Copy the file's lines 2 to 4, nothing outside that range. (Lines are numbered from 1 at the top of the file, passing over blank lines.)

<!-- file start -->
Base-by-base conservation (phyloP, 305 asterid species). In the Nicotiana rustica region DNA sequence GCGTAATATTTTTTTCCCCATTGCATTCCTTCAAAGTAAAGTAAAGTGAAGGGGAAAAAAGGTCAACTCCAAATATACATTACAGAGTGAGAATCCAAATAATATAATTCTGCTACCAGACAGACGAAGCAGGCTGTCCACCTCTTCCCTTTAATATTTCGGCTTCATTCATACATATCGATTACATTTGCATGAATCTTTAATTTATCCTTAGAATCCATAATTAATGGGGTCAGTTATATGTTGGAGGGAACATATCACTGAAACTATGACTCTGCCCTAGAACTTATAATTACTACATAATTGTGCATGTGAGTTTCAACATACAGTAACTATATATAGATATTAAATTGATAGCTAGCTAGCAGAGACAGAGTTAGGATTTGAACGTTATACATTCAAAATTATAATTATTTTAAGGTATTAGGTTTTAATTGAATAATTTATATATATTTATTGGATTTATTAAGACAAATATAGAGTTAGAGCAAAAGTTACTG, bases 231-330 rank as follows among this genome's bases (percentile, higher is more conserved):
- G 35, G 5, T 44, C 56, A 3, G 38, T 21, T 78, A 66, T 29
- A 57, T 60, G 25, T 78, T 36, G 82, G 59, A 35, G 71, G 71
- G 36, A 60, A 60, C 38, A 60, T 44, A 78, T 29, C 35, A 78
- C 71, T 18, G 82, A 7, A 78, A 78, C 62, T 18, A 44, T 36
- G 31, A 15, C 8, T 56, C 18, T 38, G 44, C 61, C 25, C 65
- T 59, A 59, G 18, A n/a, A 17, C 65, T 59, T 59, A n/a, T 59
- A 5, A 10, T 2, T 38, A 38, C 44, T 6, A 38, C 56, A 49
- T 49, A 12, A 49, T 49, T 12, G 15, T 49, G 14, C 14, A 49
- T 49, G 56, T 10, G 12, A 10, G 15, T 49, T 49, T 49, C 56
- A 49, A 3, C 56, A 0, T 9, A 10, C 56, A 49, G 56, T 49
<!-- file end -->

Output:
- G 35, G 5, T 44, C 56, A 3, G 38, T 21, T 78, A 66, T 29
- A 57, T 60, G 25, T 78, T 36, G 82, G 59, A 35, G 71, G 71
- G 36, A 60, A 60, C 38, A 60, T 44, A 78, T 29, C 35, A 78